Meet in front of the Schwartz Performing Arts Center, Collegetown. Tour ends at Rhodes Hall, Engineering Quad. Learn more
Spring Plant Sale!
Saturday, June 8; 9:00 a.m. – 4:00 p.m. Plant Production Facility, 397 Forest Home Drive (across from the Flat Rock area of Fall Creek). Learn more
The Hangovers: Allan Hosie Treman '21 Memorial Concert
Saturday, June 8; 2:30 – 3:30 p.m. Jackson Grove, F.R. Newman Arboretum.
NOTE: This is an outdoor event, so please bring sunscreen, sun hat, and umbrella (the concert will be held under a tent). Accessibility for disabled persons is limited. Refreshments provided. Shuttle vans will loop to the Arboretum before and after the concert. Learn more
For more information, please call (607) 255-2400.
We are proud to announce that Cornell Plantations has received the first gift through our partnership in 1% for the Planet, from Harney & Sons Fine Teas Company.
1% for the Planet is an alliance of over 1,300 companies in 43 countries that have made a commitment to give one percent of their revenues to environmental causes. Last year Cornell Plantations was approved as a non-profit partner in the alliance, making us eligible to receive donations from 1% member companies.
Harney and Sons has been a corporate member of 1% since 2006, when owners Michael and Paul Harney decided that joining the alliance would provide the company with the opportunity to drive positive environmental change in their geographical region. (Their production facility in Upstate New York is minutes from the Appalachian Trail and surrounded by mountains in the Berkshire Range.)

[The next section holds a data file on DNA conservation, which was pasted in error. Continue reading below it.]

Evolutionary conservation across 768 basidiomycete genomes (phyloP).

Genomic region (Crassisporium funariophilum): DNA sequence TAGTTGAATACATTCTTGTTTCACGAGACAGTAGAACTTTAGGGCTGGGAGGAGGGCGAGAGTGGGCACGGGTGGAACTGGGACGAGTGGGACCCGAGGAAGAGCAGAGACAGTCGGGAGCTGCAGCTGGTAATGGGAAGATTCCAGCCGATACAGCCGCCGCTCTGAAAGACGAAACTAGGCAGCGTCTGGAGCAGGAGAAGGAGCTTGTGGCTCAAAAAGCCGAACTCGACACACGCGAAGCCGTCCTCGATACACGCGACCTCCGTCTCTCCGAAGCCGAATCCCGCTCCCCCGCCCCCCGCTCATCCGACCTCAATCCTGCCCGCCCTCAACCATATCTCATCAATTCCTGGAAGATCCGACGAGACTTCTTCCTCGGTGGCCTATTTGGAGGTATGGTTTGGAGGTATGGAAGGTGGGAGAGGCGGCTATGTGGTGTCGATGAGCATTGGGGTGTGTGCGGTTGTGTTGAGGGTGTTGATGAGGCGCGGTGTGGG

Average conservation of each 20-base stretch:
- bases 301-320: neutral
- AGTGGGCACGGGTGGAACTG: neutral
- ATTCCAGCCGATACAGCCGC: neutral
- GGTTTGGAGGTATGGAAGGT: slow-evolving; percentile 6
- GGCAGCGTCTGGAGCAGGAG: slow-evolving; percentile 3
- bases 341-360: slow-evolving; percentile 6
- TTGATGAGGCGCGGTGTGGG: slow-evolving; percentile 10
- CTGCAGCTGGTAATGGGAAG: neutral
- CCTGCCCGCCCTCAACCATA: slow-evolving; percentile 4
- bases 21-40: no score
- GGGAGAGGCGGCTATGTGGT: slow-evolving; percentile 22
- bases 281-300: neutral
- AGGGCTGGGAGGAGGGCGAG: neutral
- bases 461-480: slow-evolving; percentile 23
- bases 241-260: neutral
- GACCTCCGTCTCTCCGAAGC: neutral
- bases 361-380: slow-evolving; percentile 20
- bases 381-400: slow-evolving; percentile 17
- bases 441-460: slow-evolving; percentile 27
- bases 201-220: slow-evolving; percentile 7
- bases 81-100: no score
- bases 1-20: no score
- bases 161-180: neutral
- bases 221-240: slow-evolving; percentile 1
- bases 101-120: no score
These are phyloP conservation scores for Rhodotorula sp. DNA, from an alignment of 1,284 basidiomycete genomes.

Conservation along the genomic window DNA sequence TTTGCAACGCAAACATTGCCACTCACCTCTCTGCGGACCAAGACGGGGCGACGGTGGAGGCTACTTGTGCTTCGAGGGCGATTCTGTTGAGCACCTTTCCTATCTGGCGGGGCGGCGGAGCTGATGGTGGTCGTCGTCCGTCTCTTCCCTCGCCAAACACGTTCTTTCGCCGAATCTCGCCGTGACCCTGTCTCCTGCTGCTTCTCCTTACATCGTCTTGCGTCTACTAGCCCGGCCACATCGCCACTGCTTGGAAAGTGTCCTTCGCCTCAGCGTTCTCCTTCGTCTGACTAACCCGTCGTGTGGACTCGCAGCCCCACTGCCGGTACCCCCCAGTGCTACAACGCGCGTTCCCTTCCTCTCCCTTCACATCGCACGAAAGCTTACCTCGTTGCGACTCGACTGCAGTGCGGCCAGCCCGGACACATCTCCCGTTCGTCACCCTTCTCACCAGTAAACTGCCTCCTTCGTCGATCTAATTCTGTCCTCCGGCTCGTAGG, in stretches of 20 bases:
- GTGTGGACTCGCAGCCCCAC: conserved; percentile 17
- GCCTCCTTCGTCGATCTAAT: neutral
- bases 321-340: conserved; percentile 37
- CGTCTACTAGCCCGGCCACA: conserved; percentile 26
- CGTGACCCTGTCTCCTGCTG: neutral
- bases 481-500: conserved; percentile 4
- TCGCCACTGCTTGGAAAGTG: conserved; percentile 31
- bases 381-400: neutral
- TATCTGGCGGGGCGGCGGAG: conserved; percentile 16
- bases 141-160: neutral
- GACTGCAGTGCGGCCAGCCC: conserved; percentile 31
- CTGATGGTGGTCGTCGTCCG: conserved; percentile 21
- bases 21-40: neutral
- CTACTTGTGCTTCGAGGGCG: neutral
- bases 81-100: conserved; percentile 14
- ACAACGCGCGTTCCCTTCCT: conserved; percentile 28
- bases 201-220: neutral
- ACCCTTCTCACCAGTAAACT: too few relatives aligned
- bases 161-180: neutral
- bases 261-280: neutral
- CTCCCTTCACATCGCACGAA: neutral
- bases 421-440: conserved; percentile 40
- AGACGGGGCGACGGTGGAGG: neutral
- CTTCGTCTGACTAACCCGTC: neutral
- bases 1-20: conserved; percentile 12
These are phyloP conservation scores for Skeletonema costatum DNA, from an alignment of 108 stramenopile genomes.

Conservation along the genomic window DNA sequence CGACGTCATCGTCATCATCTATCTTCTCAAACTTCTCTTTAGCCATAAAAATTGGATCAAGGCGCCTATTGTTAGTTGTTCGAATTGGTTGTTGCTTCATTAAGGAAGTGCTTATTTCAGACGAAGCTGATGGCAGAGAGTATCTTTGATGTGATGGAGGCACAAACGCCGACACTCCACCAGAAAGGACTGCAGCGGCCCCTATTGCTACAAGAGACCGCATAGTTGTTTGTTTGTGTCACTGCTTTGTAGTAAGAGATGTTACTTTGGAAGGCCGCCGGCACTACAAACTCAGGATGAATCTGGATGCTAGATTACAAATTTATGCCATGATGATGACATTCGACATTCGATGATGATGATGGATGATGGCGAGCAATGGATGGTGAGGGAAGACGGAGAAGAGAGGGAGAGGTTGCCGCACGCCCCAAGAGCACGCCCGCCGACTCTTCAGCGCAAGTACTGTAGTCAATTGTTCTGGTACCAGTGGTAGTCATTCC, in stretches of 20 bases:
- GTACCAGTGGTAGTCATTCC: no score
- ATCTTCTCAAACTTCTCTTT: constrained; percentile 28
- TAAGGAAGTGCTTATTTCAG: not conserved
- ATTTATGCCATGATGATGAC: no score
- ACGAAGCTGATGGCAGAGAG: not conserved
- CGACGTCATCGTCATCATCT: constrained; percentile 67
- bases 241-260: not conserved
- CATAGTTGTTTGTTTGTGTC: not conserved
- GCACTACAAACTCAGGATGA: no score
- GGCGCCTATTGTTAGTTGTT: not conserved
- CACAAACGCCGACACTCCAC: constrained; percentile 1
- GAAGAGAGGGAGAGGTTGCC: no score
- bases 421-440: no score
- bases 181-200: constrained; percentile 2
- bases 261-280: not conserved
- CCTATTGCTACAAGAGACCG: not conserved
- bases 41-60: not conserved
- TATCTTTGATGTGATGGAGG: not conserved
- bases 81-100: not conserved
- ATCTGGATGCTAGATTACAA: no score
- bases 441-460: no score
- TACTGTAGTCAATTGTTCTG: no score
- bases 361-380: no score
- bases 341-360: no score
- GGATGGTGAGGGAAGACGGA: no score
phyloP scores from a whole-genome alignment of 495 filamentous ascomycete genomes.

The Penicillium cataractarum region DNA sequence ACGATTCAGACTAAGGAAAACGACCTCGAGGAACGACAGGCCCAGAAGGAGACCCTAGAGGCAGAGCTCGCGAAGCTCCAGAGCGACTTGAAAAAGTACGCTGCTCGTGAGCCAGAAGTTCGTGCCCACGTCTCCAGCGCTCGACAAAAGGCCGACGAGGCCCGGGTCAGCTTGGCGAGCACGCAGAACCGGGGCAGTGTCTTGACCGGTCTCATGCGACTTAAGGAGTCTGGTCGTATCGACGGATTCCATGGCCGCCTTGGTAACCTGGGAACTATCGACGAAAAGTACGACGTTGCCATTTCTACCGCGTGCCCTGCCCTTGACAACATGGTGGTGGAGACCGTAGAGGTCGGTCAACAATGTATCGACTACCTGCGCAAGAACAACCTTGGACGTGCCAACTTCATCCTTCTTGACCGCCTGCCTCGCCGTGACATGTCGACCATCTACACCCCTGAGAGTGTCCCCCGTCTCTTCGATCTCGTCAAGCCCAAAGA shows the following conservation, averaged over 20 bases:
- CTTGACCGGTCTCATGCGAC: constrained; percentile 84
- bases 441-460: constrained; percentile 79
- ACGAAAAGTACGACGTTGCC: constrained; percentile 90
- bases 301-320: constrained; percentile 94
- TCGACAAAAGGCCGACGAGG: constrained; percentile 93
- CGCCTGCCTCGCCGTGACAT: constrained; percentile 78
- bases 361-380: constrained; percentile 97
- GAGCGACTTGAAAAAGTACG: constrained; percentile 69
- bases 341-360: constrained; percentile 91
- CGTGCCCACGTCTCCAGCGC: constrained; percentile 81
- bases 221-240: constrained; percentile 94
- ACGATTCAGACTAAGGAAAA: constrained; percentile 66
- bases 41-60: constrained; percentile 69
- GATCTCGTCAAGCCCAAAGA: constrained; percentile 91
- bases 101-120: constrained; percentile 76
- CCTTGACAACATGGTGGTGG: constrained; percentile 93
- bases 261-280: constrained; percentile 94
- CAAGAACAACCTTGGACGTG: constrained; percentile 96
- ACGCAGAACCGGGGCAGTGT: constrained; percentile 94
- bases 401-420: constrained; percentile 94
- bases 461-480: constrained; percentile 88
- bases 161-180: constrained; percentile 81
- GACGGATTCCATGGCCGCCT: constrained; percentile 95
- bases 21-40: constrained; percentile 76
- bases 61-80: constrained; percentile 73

To date, the company has donated over half a million dollars to organizations that are 1% non-profit partners.
Harney and Sons has close ties to Cornell. Founder John Harney ’56 and son Michael ’77 are both graduates of the Hotel School, and Michael’s son is a current student in the College of Agriculture and Life Sciences. “In fact, it was Michael Harney, who recommended that we apply to become a non-profit partner in 1% for the Planet,” says Beth Anderson, Plantations’ development director. “So, we are thrilled that Harney and Sons has given our first 1% gift!”
You could come the Young Flower Garden each week from now until mid fall and see something new at each visit. This garden is designed to highlight different species of plants in bloom throughout the growing season. With the 70 degree days this week, most of the tulips are in full bloom
throughout the garden, in a rainbow of purples, pinks, reds, yellows and
We hope you are able to save an hour or two to make a trip to the garden this weekend!
Tulipa "Quebec" (top)
Tulipa "Purissima" (above)